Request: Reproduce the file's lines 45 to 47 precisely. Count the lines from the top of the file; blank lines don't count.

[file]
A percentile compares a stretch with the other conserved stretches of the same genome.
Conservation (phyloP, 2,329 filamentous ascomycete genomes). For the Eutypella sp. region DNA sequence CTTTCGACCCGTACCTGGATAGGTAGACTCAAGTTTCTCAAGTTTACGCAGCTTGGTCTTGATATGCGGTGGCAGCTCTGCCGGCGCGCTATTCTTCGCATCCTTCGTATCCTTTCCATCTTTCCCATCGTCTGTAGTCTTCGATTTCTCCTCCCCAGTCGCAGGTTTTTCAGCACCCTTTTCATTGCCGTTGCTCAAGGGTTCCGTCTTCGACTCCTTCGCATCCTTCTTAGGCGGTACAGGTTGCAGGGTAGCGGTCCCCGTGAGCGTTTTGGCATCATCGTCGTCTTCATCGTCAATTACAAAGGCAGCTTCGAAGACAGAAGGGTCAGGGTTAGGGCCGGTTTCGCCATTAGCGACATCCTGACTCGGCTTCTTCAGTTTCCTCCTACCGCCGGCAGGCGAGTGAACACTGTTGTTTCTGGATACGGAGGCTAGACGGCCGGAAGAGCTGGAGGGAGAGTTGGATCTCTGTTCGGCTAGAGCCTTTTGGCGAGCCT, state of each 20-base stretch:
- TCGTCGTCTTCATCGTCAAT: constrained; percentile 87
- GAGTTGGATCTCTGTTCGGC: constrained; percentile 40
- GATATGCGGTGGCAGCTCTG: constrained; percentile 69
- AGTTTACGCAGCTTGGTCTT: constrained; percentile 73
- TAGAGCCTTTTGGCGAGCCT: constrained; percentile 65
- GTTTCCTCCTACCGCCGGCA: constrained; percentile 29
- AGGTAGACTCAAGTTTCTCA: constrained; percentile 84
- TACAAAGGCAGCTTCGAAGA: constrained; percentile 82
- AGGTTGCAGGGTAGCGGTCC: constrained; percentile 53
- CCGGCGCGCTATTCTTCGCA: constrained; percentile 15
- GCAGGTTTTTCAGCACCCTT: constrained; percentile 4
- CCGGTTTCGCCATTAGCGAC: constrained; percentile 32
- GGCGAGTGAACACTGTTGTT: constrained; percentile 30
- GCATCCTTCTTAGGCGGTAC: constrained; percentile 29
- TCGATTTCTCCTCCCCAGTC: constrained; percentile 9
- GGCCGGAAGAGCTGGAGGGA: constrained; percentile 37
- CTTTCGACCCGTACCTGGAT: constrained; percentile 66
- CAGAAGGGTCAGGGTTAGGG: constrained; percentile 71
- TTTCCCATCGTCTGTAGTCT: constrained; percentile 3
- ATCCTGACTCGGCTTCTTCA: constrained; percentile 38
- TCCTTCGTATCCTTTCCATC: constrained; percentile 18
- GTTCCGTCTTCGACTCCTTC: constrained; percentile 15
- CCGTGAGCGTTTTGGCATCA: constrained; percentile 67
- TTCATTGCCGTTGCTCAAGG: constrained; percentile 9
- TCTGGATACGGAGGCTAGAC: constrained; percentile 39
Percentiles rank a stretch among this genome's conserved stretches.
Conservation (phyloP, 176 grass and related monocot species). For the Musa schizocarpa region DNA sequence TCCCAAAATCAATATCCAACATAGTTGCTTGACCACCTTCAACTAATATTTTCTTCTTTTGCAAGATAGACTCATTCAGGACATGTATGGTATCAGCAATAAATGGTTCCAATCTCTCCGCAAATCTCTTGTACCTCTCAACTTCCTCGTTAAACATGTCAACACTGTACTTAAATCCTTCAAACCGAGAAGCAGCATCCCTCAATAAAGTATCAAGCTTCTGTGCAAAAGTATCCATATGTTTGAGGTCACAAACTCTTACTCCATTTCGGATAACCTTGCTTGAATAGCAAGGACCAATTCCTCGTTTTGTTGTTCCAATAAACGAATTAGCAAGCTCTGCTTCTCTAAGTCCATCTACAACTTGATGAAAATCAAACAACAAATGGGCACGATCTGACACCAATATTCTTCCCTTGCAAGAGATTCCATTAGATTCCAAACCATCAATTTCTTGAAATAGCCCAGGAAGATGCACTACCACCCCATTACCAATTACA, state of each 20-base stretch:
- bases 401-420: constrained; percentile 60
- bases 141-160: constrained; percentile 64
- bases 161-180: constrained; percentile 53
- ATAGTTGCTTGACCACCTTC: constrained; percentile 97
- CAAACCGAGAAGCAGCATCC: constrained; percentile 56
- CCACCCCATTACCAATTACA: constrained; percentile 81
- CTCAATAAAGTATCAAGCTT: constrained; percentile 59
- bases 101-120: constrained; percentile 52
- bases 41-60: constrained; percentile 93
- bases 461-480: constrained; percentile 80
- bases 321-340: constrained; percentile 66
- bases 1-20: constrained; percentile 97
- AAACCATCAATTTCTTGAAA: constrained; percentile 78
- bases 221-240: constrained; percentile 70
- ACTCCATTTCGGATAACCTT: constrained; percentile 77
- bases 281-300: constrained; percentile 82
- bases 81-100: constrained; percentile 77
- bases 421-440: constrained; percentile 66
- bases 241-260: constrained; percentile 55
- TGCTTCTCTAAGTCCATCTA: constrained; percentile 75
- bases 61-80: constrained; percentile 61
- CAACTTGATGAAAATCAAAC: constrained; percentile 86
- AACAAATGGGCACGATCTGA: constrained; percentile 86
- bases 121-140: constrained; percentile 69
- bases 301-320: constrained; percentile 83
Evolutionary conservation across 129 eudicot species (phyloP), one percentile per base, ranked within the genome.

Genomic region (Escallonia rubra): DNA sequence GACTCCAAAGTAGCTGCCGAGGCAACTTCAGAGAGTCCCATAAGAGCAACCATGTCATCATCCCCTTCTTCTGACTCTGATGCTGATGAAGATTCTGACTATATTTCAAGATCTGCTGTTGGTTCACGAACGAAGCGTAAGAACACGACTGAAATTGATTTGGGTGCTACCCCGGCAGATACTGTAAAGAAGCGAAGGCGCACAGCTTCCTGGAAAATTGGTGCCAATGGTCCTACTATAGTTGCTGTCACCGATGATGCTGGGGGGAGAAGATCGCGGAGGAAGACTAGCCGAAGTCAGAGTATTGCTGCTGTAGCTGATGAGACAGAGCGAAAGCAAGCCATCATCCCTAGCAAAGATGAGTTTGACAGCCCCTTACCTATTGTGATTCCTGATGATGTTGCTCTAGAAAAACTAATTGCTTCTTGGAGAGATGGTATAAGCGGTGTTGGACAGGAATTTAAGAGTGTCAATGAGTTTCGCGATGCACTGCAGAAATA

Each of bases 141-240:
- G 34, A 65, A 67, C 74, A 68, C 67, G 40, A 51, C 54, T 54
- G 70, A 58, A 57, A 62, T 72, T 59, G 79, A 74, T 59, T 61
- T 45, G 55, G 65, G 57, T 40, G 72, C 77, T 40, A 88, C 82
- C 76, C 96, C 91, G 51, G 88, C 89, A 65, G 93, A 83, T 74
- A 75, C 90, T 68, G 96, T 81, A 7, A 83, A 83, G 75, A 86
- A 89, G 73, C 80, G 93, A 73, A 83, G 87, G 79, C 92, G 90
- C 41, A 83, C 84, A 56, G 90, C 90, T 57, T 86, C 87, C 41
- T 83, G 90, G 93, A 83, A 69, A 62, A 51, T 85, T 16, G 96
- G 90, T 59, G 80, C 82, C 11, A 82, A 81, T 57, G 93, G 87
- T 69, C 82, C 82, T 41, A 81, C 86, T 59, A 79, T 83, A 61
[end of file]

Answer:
- bases 281-300: constrained; percentile 82
- bases 81-100: constrained; percentile 77
- bases 421-440: constrained; percentile 66